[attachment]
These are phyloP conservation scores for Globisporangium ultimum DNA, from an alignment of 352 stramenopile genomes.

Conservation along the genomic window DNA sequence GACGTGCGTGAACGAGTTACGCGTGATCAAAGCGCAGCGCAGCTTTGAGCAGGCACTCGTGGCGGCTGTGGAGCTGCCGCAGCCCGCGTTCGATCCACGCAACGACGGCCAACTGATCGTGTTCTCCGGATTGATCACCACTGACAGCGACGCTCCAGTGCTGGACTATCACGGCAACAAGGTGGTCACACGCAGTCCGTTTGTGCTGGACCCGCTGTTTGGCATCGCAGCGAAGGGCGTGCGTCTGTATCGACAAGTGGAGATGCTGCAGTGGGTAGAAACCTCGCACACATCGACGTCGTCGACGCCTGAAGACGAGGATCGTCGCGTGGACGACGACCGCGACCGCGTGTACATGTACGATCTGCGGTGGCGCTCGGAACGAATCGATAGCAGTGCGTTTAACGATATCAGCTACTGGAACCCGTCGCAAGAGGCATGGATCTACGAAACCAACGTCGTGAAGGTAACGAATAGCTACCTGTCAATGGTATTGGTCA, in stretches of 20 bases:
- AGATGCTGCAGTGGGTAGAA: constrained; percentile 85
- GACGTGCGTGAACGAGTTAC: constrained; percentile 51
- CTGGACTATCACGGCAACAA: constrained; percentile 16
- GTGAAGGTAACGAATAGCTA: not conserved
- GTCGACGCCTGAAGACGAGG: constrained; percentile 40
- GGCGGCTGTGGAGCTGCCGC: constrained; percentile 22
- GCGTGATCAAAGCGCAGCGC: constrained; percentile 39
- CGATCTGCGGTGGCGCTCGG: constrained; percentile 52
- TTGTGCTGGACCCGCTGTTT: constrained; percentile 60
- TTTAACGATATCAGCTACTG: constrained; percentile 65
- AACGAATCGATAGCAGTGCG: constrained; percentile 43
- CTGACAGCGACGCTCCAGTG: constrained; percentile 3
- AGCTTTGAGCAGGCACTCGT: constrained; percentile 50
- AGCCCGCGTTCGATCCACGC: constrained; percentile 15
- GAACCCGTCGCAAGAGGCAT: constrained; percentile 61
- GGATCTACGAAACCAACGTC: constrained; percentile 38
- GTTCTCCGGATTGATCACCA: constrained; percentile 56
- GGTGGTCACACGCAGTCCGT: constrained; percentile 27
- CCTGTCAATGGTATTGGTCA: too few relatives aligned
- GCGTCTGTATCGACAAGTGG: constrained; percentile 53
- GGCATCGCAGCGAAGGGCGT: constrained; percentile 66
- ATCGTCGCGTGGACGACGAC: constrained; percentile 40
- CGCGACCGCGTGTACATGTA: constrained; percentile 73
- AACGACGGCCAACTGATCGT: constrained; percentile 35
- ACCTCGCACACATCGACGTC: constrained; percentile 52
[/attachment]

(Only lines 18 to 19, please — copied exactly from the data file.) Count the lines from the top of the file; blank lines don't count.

- GGATCTACGAAACCAACGTC: constrained; percentile 38
- GTTCTCCGGATTGATCACCA: constrained; percentile 56